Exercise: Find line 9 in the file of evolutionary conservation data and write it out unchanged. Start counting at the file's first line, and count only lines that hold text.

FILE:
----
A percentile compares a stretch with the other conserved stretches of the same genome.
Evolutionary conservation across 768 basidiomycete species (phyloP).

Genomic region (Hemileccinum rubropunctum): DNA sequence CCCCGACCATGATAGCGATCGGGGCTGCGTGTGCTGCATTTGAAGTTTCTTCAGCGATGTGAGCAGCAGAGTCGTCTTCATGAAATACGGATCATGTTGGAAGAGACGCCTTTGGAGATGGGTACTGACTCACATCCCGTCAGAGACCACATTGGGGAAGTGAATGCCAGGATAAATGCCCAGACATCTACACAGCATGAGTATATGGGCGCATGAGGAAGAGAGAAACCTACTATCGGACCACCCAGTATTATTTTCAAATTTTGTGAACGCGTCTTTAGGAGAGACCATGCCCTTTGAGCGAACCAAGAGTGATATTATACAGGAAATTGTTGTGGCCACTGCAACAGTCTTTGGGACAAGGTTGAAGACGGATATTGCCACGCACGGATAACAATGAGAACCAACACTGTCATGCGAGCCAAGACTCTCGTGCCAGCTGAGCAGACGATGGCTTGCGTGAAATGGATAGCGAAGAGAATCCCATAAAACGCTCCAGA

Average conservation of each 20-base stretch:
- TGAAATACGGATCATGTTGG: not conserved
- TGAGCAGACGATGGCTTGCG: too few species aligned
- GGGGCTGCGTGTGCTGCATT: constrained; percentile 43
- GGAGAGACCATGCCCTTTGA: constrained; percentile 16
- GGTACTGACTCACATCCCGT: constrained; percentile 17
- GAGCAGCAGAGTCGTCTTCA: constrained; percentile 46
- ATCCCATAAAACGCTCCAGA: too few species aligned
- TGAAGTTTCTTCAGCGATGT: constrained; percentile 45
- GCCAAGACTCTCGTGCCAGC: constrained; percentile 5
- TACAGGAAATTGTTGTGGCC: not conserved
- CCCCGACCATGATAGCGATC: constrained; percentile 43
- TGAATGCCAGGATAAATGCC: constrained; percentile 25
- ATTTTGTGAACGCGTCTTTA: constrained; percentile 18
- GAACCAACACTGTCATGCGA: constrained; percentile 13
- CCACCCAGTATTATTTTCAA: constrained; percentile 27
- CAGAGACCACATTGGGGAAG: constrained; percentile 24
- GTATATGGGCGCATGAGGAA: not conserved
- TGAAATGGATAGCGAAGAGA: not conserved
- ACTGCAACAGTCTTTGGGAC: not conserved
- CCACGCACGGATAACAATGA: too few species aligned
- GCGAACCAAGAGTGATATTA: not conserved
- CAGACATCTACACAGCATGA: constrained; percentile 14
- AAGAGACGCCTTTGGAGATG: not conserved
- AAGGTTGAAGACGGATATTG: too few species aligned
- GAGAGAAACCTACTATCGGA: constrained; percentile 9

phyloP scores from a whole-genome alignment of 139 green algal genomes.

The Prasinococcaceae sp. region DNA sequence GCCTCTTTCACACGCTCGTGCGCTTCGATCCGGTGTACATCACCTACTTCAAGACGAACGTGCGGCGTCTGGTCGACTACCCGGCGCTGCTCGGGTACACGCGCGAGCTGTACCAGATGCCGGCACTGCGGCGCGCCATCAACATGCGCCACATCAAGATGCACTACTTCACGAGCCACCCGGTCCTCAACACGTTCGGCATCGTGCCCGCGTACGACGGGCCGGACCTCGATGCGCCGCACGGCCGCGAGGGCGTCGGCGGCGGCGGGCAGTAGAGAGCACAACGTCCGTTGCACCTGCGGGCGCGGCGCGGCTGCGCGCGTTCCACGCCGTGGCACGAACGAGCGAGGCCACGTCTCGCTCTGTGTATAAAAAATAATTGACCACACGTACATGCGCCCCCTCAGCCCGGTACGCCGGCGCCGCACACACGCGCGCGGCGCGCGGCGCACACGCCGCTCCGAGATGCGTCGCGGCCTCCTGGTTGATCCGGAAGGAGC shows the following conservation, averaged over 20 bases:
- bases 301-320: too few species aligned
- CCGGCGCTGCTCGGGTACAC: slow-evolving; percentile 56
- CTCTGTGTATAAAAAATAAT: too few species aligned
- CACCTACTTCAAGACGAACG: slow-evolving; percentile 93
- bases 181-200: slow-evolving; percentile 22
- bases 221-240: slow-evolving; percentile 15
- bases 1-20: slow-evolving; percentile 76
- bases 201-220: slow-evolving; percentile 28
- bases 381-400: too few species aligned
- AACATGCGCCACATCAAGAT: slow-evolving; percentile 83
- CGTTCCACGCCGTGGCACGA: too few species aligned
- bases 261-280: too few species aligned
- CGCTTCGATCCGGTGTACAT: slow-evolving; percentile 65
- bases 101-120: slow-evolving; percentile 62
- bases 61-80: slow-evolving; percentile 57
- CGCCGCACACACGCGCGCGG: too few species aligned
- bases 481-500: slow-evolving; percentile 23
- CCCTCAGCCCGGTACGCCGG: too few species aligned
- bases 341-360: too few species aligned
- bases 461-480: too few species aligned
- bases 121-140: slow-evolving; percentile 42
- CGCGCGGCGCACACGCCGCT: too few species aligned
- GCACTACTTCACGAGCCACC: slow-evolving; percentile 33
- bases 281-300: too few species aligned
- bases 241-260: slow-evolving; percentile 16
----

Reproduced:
- GGTACTGACTCACATCCCGT: constrained; percentile 17